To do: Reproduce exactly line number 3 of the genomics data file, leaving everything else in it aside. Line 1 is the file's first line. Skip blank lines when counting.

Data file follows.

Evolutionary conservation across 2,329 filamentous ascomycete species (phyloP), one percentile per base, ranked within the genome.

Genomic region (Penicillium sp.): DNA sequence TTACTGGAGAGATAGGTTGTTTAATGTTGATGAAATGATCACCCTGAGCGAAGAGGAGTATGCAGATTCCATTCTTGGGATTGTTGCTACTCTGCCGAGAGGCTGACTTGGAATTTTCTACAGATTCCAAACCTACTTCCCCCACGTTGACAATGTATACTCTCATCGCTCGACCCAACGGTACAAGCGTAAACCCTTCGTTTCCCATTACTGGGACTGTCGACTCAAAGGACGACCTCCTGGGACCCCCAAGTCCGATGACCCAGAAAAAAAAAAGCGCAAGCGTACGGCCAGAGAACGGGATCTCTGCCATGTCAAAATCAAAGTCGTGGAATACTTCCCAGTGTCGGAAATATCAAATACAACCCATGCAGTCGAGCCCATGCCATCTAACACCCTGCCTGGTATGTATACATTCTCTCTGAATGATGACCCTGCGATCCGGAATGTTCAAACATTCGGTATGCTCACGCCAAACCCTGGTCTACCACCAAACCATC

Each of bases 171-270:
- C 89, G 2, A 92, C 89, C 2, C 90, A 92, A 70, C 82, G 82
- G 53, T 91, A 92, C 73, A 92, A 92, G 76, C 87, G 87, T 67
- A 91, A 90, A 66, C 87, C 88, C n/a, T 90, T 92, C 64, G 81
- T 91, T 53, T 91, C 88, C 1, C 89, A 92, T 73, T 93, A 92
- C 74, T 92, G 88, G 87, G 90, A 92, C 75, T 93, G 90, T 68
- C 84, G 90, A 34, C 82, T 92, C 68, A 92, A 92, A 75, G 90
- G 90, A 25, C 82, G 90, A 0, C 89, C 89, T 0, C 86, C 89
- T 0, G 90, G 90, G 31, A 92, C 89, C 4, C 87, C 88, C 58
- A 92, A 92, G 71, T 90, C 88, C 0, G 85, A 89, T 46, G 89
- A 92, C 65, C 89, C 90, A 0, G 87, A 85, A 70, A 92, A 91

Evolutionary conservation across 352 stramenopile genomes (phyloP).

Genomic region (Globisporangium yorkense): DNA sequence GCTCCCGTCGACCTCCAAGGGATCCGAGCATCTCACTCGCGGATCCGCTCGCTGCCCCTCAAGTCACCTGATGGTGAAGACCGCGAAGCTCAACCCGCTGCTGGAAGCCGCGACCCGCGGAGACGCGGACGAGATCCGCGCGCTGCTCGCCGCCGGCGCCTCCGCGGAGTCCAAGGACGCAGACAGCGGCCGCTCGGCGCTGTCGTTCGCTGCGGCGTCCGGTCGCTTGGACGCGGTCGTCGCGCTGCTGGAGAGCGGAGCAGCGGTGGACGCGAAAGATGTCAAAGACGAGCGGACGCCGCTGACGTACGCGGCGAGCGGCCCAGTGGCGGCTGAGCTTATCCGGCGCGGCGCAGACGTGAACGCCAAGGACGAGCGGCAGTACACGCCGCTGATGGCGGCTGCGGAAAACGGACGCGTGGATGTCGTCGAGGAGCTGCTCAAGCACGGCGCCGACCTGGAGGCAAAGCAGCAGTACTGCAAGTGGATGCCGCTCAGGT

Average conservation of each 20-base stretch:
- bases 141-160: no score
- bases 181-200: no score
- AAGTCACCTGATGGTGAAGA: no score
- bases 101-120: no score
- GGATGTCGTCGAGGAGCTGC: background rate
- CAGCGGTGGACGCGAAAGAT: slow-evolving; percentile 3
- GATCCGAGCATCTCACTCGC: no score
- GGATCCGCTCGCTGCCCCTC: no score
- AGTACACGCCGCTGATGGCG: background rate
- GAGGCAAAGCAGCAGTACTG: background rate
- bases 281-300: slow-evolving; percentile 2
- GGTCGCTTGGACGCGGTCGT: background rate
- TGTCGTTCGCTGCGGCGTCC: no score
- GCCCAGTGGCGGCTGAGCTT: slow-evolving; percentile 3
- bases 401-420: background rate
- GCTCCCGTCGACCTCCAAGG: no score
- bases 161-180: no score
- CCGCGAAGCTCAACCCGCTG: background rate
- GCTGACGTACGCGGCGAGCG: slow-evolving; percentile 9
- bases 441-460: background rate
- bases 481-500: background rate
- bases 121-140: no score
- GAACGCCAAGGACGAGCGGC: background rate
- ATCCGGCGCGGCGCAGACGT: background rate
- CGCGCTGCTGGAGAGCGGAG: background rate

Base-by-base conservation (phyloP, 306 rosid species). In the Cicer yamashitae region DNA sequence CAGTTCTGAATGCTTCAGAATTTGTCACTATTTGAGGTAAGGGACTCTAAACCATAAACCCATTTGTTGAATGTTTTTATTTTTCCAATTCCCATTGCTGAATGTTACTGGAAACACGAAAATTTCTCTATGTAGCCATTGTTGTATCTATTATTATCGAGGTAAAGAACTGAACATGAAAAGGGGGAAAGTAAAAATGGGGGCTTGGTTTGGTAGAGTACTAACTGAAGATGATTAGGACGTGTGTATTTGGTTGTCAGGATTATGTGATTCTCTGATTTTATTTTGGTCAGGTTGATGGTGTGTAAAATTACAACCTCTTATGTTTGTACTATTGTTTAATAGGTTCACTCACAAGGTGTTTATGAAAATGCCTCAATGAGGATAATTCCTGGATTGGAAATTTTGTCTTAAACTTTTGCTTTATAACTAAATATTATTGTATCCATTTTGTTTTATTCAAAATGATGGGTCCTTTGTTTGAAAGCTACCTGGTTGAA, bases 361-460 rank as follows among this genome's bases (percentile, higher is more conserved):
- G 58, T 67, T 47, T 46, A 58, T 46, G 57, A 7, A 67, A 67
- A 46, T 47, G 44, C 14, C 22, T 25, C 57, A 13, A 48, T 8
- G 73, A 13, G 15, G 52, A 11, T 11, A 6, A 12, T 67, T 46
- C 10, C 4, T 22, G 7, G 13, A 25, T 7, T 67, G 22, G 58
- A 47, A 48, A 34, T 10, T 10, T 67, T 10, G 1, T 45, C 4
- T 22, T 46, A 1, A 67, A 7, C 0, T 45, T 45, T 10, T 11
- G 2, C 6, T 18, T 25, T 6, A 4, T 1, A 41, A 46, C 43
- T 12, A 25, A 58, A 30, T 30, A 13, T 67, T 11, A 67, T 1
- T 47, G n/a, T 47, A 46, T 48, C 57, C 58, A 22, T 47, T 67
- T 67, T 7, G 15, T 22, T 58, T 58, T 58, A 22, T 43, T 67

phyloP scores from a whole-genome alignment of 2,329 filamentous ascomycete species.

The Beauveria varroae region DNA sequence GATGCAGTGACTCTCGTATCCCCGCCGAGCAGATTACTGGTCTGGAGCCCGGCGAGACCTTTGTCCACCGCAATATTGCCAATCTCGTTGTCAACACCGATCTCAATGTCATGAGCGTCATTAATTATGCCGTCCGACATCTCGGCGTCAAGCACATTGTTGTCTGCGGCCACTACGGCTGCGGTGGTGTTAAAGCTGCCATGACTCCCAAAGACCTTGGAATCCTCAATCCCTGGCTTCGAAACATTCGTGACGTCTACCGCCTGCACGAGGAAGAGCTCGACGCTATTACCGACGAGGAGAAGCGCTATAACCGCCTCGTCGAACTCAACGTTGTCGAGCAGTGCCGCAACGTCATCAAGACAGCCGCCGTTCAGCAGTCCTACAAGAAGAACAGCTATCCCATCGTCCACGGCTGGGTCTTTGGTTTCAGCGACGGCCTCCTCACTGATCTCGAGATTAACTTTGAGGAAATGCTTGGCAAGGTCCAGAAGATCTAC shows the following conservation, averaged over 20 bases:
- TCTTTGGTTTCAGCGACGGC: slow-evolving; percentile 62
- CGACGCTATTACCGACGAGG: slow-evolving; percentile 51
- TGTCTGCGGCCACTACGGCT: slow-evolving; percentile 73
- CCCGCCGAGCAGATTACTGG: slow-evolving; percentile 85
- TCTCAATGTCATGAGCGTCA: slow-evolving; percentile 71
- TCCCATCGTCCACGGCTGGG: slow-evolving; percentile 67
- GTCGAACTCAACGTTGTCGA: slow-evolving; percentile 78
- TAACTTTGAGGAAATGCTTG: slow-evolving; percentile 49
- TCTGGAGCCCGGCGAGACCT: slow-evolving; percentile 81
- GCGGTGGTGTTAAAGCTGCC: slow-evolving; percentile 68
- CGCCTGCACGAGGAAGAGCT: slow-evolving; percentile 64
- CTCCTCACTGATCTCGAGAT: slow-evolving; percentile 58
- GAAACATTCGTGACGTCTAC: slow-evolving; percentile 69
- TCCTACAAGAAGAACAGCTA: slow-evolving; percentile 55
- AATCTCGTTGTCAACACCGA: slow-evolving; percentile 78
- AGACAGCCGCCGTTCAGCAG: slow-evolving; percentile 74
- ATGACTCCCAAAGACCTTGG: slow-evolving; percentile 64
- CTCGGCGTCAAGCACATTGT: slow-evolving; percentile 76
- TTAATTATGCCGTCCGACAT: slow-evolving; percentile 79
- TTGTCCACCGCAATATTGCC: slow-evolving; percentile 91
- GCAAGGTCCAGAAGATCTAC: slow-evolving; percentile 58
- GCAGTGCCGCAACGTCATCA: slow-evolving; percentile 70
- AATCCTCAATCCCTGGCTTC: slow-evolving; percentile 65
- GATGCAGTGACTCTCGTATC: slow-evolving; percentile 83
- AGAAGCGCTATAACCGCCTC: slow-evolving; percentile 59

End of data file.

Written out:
Each of bases 171-270: